New Jersey Supreme Court Affirms Condominium’s Ability to Limit Alleged “Emotional Support Animals,” Clarifying the Process To Be Used For ESA Accommodations

By David J. Byrne

On Wednesday, March 13th, New Jersey’s Supreme Court released its long-awaited decision in the Players Place II Condominium Association v. K.P. case. In 2018, a resident claiming to be disabled for New Jersey’s Law Against Discrimination (“LAD”) adopted a dog that would ultimately weigh almost 65 lbs. despite Players Place II’s rule prohibiting dogs weighing more than 30 lbs. The association rejected the request, concluding that the resident did not need accommodation because she could have adopted a dog that weighed less than 30 lbs. (in which case, issues connected with disability and LAD would have been irrelevant). Further, the association concluded that the resident was neither “disabled” for the purposes of LAD nor was this particular 60+ lb. dog necessary to afford her equal use and enjoyment of her unit. The association prevailed at trial concerning LAD, establishing that its 30 lb. weight limit rule was reasonable and that the resident was not disabled for LAD. The association also prevailed on appeal, with the appellate court concluding that while the resident may be disabled, the particular dog in question was not necessary to afford the resident’s equal use and enjoyment of her unit.

The New Jersey Supreme Court decision focused on two (2) things. First, it clarified for everyone going forward how emotional support animal requests made by residents claiming to be disabled must be handled by both the resident and the housing provider (whether a condominium, apartment complex or otherwise). If possible, the parties should engage in a good-faith collaborative discussion before the actual adoption of the animal in question. The court set forth how LAD should be applied in these situations, what the resident must demonstrate, and what the housing provider must demonstrate. The court interpreted the relevant parts of the LAD so that relevant words, such as “disability,” are more easily understood. The court ruled that an ESA doesn’t necessarily need to have been “prescribed” by a health care professional. The court articulated the factors a housing provider must consider when deciding whether a request can be reasonably accommodated.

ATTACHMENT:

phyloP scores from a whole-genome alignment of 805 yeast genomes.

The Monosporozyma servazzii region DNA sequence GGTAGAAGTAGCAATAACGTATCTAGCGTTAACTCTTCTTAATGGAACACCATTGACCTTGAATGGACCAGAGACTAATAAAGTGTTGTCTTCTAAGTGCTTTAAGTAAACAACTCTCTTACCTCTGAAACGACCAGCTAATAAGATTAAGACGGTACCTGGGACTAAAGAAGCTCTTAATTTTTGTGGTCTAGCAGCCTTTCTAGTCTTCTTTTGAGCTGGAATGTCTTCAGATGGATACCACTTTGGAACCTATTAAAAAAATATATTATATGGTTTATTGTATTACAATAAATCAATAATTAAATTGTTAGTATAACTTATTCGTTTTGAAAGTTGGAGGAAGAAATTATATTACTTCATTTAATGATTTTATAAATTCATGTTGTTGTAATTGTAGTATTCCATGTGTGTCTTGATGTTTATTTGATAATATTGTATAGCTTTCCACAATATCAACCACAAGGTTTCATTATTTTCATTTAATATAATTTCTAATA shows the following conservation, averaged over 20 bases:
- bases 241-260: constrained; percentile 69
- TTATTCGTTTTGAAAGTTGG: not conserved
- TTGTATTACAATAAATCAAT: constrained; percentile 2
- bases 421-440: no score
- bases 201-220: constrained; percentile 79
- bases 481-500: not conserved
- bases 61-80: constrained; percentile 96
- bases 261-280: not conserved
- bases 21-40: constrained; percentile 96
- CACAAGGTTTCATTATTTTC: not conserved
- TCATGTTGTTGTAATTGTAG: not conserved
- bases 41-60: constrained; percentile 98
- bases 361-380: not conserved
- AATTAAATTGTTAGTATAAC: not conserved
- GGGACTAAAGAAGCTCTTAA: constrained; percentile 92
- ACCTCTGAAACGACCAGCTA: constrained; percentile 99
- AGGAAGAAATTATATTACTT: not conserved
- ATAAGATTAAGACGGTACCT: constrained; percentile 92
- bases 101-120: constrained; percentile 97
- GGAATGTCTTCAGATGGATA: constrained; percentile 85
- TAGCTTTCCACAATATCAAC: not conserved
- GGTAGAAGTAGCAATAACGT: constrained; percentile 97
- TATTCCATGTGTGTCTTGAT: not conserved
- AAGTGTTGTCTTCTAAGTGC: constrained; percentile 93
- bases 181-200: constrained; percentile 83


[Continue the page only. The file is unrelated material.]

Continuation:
Second, the Supreme Court focused on the particular facts of the dispute between Players Place II and K.P.  More specifically, whether an association must always grant the accommodation request of one claiming to be disabled, how the LAD must be applied in the face of an accommodation request, and whether Players Place II’s rejection of this resident’s request constituted a violation of LAD. In this regard, the Supreme Court agreed with Players Place II that the resident bears the overall burden of proof. The resident must prove that she is, in fact, disabled as “disabled” as defined by LAD and that the accommodation desired is necessary to alleviate at least one (1) symptom of the resident’s disability. Only then must an association establish that the request cannot be reasonably accommodated. The Supreme Court concluded that the association and the resident should proceed back to the original court where another trial should take place, a trial that decides whether this resident needs this particular animal to afford equal use and enjoyment of her unit and, if so, whether Players Place II can reasonably accommodate the animal.

Ultimately, the New Jersey Supreme Court’s decision should help New Jersey’s association better understand the law and how to apply it when faced with an ESA request. The decision also confirmed that associations, depending upon the circumstance, may very well have the right to reject an ESA request. Lastly, the Supreme Court’s decision leaves open, to be decided at a 2nd trial, whether it can deny this accommodation request without violating the LAD.

Department Chair David Byrne discusses the case with Law360 (subscription required) and Bloomberg Law.

All condo and co-op boards in New Jersey should consult with experienced community association counsel to ensure compliance. If you have questions or concerns, please contact David Byrne or one of the attorneys in our Community Association Law practice group.